My watch list
my.chemeurope.com  
Login  

Foaming agent



A foaming agent is a surfactant, which when present in small amounts, facilitates the formation of a foam, or enhances its colloidal stability by inhibiting the coalescence of bubbles. "1972, 31, 612IUPAC Compendium of Chemical Terminology 2nd Edition (1997)".

Additional recommended knowledge

Sodium laureth sulfate, or sodium lauryl ether sulfate (SLES), is a detergent and surfactant found in many personal care products (soaps, shampoos, toothpaste etc.). It is an inexpensive and very effective foamer.

Sodium dodecyl sulfate (also known as sodium lauryl sulfate or SLS) and ammonium lauryl sulfate (ALS) are commonly used alternatives to SLES in consumer products.[1]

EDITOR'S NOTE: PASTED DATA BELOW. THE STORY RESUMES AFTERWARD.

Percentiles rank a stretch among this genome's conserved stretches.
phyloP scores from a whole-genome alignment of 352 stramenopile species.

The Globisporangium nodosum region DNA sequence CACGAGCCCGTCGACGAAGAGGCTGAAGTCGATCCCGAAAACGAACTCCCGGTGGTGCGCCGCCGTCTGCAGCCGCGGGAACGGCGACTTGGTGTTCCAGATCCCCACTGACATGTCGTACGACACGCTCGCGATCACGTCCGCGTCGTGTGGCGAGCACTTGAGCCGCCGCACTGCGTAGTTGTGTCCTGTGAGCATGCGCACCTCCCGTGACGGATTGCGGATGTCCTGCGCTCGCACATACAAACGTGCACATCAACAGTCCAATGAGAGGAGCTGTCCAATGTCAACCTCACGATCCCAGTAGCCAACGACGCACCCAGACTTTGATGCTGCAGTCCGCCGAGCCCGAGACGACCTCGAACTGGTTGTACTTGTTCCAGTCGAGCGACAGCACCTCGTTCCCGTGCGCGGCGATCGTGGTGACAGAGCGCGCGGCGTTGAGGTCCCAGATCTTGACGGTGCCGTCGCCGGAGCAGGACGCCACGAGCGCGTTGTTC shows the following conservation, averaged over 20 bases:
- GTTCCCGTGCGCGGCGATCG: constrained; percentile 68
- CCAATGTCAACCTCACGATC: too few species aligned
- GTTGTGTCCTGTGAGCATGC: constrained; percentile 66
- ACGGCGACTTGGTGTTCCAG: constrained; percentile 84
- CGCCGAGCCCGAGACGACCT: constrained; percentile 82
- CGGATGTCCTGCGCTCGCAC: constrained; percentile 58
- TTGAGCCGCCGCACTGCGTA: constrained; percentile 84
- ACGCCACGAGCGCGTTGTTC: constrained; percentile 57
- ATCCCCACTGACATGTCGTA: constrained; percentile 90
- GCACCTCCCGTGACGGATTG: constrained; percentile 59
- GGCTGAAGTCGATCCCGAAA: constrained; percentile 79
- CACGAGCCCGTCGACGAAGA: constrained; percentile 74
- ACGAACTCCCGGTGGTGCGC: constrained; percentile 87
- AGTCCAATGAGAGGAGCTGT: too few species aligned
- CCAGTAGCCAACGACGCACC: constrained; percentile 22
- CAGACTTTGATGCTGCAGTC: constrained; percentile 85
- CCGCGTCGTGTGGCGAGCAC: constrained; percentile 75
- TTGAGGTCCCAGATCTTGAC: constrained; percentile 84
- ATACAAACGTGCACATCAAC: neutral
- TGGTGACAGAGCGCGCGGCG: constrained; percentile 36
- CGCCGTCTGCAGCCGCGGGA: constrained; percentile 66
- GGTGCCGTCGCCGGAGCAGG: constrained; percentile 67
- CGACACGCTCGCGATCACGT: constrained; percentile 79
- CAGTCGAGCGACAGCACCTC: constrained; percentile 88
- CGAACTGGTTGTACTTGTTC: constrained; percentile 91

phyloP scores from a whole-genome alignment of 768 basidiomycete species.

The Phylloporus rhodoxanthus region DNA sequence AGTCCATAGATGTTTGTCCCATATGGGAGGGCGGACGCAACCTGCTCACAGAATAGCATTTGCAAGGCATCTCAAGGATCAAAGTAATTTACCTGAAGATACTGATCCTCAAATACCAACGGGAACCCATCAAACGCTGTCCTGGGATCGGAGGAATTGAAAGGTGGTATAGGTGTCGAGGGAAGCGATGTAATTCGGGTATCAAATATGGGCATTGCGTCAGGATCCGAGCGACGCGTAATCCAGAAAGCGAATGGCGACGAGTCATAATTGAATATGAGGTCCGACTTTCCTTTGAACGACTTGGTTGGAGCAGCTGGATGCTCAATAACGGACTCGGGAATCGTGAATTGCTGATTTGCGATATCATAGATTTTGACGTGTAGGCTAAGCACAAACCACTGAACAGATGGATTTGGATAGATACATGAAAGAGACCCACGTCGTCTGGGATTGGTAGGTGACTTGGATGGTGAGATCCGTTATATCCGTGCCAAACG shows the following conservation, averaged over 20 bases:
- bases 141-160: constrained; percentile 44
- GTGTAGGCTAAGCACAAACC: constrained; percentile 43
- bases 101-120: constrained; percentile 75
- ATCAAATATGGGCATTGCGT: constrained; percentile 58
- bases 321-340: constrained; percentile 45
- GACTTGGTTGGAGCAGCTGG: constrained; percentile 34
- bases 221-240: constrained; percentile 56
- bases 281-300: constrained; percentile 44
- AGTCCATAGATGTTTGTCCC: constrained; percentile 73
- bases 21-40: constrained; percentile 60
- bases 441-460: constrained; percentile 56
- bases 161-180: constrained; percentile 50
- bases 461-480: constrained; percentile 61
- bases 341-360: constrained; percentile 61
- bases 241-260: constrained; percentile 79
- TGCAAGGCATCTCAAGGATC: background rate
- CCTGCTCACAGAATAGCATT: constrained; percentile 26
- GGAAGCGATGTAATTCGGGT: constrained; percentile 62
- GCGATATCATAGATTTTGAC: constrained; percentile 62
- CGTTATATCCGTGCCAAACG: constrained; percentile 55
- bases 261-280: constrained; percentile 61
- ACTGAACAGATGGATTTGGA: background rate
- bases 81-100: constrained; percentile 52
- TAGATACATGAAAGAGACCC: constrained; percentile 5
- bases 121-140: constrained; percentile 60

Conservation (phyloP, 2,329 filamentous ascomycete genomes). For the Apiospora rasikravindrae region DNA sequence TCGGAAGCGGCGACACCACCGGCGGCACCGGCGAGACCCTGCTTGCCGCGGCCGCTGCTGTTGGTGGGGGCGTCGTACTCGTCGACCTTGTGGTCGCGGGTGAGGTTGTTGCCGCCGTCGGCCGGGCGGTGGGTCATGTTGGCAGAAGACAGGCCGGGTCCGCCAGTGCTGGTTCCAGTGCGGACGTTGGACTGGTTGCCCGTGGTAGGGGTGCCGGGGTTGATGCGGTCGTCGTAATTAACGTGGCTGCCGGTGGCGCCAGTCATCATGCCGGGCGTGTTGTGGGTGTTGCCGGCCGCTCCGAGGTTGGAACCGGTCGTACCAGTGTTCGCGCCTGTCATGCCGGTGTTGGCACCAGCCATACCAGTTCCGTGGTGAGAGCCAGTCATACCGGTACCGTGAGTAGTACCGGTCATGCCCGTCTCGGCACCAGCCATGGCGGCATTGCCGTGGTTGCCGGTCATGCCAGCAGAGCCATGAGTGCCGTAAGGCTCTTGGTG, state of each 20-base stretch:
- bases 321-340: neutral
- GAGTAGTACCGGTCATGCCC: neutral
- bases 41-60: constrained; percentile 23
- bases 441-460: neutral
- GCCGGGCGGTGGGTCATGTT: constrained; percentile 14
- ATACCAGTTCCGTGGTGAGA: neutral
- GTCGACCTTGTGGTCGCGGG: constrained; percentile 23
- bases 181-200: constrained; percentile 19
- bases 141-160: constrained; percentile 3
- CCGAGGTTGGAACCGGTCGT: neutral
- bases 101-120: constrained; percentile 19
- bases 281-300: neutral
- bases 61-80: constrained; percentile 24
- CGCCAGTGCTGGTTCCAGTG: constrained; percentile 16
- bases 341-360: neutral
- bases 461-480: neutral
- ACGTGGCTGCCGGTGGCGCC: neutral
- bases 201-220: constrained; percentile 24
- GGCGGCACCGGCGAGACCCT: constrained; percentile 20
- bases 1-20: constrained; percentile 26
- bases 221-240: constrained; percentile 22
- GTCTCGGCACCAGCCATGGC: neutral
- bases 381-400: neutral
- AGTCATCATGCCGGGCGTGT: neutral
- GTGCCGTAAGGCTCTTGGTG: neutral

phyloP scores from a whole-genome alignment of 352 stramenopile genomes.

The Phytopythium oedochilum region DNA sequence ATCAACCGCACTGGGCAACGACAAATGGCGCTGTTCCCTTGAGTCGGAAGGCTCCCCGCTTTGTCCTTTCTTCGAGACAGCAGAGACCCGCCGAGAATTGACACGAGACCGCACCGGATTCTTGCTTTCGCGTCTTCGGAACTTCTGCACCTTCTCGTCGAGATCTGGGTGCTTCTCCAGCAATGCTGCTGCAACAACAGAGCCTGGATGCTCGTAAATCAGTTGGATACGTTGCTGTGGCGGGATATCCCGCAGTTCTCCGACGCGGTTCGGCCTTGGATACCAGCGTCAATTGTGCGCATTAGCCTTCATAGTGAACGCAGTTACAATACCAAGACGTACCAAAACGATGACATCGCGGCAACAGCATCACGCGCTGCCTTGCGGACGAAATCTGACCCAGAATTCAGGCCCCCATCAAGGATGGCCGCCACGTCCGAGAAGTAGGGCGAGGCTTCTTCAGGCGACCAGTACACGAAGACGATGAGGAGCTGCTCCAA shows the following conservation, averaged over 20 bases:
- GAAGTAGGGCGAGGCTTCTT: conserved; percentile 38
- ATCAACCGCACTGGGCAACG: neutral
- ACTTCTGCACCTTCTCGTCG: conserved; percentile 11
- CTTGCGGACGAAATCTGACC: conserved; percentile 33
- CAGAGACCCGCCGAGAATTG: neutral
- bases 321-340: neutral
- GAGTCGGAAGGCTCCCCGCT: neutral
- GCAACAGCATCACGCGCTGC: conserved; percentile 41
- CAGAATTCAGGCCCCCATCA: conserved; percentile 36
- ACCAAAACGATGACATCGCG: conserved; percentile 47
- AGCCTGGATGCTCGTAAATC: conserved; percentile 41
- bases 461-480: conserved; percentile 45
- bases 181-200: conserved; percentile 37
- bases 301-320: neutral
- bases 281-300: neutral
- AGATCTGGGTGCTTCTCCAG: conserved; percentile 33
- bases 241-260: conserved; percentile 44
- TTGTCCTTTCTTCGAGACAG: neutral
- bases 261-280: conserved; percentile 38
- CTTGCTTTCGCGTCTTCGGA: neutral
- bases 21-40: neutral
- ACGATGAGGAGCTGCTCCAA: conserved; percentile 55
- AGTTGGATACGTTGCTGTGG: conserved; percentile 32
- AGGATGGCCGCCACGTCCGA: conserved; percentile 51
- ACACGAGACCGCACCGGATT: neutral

While SLS is a known irritant,[2][3] some evidence and research suggest that SLES can also cause irritation after extended exposure.[4][5]

Also, a foaming agent is a material that will decompose to release a gas under certain conditions (typically high temperature), which can be used to turn a liquid into a foam.

For example, powdered titanium hydride is used as a foaming agent in the production of metal foams, as it decomposes to form titanium and hydrogen gas at elevated temperatures. Zirconium(II) hydride is used for the same purpose.

See also

 
This article is licensed under the GNU Free Documentation License. It uses material from the Wikipedia article "Foaming_agent". A list of authors is available in Wikipedia.
Your browser is not current. Microsoft Internet Explorer 6.0 does not support some functions on Chemie.DE